Watson is clear that the contribution of Germany – he refers to it as the Second Scientific Revolution and the Third European Renaissance – has been overshadowed by the horrors of the Nazi regime, and that the British remain stubbornly and pompously dismissive of German culture (he cites a German academic lamenting the lack of an English equivalent for the word Kultur and being rebuked by an Oxford academic that there was a perfectly good English word for one obsessed with the “high arts”: a prig). He is, however, shrewd enough to realise that the question won’t disappear under a flurry of facts and enthusiasms. Indeed, it is a question that vexes contemporary Germany. Was there a Sonderweg, a “special path” unique to Germany, as first advanced by the historian von Ranke in 1833, and did this special path lead inevitably to Auschwitz?
Watson ingeniously argues that the very predispositions that allowed for such an intense cultural flowering were identical with the preconditions for the rise of the fascists. He identifies features such as a disdain for the public sphere, the cultivation of Innerlichkeit, or “inwardness”, and a deep-rooted sense of intrinsic purpose: the personal Bildung, or self-realisation, transformed to national manifest destiny.
In the period that he calls “between doubt and Darwin”, different approaches to determining what humans were for were advanced by artists, scientists and philosophers, and the key theme was inwardness. Nazism was not inevitable, but it became more probable, yoked to factors such as Germany’s rapid and belated industrialisation.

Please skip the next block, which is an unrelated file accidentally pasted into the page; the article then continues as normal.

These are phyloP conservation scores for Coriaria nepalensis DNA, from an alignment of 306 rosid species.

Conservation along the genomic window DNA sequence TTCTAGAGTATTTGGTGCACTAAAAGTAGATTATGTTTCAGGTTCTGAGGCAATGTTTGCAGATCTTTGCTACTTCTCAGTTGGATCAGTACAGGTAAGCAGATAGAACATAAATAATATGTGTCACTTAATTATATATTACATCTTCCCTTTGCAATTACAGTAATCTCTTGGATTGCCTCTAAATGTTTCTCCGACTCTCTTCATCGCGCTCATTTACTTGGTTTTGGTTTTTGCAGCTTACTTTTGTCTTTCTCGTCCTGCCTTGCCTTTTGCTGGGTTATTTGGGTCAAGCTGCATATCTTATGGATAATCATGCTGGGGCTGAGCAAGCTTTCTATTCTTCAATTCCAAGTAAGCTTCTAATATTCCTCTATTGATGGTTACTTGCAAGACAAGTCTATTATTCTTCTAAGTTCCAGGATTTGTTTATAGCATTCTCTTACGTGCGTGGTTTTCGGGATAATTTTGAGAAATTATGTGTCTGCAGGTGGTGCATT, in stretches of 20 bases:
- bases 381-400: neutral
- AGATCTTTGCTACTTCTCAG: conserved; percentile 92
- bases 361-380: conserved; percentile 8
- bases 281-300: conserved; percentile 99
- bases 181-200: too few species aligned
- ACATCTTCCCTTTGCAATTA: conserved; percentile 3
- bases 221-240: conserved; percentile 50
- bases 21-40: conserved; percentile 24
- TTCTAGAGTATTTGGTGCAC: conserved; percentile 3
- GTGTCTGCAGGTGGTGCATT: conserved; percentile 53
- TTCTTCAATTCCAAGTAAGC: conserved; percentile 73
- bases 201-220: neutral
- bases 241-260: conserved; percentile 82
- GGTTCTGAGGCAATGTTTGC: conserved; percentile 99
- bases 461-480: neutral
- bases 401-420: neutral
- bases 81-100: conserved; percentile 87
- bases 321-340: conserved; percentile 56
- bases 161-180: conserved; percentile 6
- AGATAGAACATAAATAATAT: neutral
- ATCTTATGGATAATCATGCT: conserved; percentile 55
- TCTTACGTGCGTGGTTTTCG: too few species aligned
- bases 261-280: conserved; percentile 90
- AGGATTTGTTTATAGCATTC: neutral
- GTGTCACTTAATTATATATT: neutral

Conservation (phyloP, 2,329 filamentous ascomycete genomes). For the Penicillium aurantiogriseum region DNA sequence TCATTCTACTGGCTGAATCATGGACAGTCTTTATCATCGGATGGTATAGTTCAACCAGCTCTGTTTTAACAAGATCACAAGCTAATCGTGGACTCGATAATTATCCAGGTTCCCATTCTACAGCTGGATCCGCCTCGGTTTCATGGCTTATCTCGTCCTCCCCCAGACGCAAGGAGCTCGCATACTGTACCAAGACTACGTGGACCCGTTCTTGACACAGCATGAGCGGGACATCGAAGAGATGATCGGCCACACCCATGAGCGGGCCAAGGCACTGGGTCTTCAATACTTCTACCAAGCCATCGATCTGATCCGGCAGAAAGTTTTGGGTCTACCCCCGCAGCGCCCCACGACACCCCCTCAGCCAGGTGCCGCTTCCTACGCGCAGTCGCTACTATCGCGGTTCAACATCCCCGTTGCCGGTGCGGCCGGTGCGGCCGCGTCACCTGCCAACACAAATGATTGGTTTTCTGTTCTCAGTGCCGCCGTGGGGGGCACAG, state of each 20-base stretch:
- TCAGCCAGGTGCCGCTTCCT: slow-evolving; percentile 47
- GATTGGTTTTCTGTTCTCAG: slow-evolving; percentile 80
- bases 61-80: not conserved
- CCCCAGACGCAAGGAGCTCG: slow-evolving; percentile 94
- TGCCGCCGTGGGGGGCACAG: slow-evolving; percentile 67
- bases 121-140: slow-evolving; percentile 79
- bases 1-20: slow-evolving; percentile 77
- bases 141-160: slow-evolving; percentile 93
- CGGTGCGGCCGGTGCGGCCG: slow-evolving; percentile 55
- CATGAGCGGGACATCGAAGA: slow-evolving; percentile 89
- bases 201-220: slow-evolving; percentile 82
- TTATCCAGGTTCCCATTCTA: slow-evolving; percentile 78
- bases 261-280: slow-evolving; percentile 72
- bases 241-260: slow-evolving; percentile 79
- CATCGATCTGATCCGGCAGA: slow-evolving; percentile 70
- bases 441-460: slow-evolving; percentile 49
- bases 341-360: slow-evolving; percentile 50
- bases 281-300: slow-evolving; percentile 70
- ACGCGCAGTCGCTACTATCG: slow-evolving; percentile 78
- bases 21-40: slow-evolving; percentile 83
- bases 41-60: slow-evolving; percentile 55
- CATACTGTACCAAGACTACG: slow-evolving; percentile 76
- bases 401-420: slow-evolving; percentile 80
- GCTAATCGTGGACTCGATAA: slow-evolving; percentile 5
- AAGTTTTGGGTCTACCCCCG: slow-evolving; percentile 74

It is a book where the gathering night brings the reader up sharply. As we move from the heady days of Weimar Classicism and Beethoven’s Ode To Joy there is a perceptible darkening. From Heine, insisting he was German first and Jewish second, to the rise of Bismarck (“the solution of the great problems of these days is not to be found in speeches and revolutions, but in blood and iron”: 1862) and his armourer, the “cannon king” Alfred Krupp, to the philistine posturing of Wilhelm II (who said Liebermann’s art was “poisoning the soul of the German nation”), the scene is gradually set. Watson brilliantly evokes the exodus of intellectuals – and not just in terms of the apocryphal American claim to the Soviets, “our German scientists were better than your German scientists”. Their influence was as great in Britain: think of the architectural guides by Nikolaus Pevsner, the Story Of Art by Ernst Gombrich, the liberal thinking of Karl Popper, the publishing magnate George Weidenfeld, or the Hungarian Germanophile Emeric Pressburger, who lauded the RAF in The Lion Has Wings.